|The DNA analyzer at BCMAL was used to obtain genetic sequence information from Bemisia samples.
Photo courtesy BCMAL
In the final analysis, the season was by no means disastrous in terms of whitefly, but growers did have to give some thought to their control and it was relatively easy to find whiteflies in November. At about this time in both British Columbia and Ontario, we decided to sample whiteflies from greenhouse crops and test them for biotype. The Plant Diagnostic Lab of the B.C. Ministry of Agriculture and Lands had recently gained access to a new molecular (DNA) diagnostic test from an ARS-USDA lab.
Whiteflies were collected from 10 greenhouses in Ontario and sent to B.C. for testing. Molecular analysis revealed the presence of Q biotype in eight of the 10 greenhouses sampled. In B.C., whiteflies were collected from two poinsettia greenhouses and both were positive for Q biotype. The findings are not surprising. Indeed it would have been unusual had we not found Q. There were already reports from the U.S. that Q biotype had been found in poinsettia in a number of states earlier in the season, and since Canada gets its cuttings from the same sources as most U.S. growers, the results were expected.
|Tracy Hueppelsheuser (left) and Lisa Wegener in the BCMAL diagnostic lab.
Photo courtesy BCMAL
conducted in the U.S. a few years ago indicated that Q biotype is resistant to the neonicotinoids (Intercept, Tristar), and the insect growth regulator Distance (which was only registered in Canada in early 2007) and Talus (which is not registered in Canada).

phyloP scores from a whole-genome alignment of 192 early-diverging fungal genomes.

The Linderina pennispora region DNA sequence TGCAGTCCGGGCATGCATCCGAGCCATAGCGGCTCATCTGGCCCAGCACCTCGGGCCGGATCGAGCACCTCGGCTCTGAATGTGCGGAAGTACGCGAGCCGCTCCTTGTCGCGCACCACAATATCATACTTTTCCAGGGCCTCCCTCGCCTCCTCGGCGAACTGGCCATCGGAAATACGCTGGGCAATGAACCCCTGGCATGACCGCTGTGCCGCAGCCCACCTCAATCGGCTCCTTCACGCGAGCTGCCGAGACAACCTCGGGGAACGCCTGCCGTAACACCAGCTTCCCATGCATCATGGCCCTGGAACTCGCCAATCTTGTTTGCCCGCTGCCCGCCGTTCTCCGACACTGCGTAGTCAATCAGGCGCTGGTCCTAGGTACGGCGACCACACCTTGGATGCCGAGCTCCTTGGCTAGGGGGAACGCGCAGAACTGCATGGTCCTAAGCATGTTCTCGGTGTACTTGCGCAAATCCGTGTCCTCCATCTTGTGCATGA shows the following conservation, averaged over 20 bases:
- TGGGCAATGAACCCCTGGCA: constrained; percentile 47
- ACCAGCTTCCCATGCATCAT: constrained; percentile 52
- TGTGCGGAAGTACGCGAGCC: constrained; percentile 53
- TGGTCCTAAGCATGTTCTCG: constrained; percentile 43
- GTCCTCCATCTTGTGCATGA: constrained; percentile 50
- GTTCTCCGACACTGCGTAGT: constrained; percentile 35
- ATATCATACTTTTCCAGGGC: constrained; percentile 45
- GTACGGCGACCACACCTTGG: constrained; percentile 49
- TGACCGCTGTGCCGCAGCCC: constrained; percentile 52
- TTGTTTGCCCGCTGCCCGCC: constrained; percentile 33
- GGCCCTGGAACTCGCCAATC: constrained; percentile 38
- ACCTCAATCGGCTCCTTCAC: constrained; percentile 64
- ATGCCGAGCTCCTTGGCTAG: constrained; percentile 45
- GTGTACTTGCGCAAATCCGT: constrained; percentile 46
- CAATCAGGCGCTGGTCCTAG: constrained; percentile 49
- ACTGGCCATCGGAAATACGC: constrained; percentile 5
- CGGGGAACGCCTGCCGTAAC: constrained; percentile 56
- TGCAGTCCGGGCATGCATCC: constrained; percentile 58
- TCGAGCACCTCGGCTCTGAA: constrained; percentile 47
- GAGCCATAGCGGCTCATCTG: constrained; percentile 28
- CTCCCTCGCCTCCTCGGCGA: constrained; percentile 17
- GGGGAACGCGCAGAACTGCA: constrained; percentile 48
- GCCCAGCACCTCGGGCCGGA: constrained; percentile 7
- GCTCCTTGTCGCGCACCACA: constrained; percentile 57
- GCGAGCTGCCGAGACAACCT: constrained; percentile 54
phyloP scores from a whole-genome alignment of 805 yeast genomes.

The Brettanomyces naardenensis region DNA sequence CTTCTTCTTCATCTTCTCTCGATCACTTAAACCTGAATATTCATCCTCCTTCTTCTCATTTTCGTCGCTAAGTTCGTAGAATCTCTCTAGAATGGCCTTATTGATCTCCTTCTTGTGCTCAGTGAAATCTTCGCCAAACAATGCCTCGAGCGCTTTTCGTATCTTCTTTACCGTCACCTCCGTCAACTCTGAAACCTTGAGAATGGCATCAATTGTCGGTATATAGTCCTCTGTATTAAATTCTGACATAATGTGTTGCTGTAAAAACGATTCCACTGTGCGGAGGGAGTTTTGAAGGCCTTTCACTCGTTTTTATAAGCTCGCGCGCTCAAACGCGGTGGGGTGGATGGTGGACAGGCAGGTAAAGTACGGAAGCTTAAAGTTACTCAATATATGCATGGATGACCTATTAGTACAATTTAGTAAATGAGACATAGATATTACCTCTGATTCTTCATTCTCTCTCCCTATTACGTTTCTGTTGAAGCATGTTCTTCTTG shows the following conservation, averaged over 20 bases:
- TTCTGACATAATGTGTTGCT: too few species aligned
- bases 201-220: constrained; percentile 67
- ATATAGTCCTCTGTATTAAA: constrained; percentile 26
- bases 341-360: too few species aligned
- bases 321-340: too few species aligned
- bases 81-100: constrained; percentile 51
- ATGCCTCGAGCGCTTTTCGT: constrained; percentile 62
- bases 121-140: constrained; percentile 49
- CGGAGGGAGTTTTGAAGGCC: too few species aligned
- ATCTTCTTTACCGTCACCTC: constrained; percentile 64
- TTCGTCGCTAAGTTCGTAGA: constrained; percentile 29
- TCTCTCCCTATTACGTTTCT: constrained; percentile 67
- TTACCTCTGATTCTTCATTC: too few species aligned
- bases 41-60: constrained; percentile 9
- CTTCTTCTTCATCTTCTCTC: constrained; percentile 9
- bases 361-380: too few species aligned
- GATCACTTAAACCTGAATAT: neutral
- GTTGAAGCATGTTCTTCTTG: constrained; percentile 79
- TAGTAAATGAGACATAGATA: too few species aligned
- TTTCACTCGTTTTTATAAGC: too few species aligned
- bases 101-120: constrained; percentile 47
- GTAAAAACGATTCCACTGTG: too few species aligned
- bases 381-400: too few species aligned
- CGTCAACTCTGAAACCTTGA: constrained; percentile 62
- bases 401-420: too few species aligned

So what products does that leave us with? Dyno-Mite, based on the experiences of Ontario growers, still works well. Forbid (which was registered in mid-2007) is apparently still effective and is recommended in the U.S. for control of Q. A few growers used it in Ontario in 2007 and it appeared to work quite well. Other registered products such as Enstar II may still be useful although there isn’t much data available to confirm this. The concern with Q is that it will develop resistance to these newer pesticides, especially if too much reliance is placed on them. For products not yet registered in Canada, resistance may develop in propagating countries before we ever get a chance to use them.
The other option open to growers is biological control, which is equally effective against B and Q biotypes. Trials in commercial greenhouses in Ontario in the last few years have demonstrated that biocontrol can be very effective using the parasitoid, Eretmocerus mundus. Other parasitoids such as Encarsia Formosa and Eretmocerus eremicus can also be useful in controlling greenhouse whitefly if present in the crop. In 2006, nine out of 12 greenhouses using biocontrol grew the crop successfully without insecticides. In 2007, the success rate was eight out of 11. In greenhouses where the cuttings came in with few or no whiteflies, the success rate was even higher.
|Graeme Murphy, OMAFRA|
Graeme Murphy is the greenhouse floriculture IPM specialist with the Ontario Ministry of Agriculture, Food and Rural Affairs at Vineland.
Tracy Hueppelsheuser is an entomologist with the British Columbia Ministry of Agriculture and Lands. Lisa Wegener is a research pathology assistant with the British Columbia Ministry of Agriculture and Lands.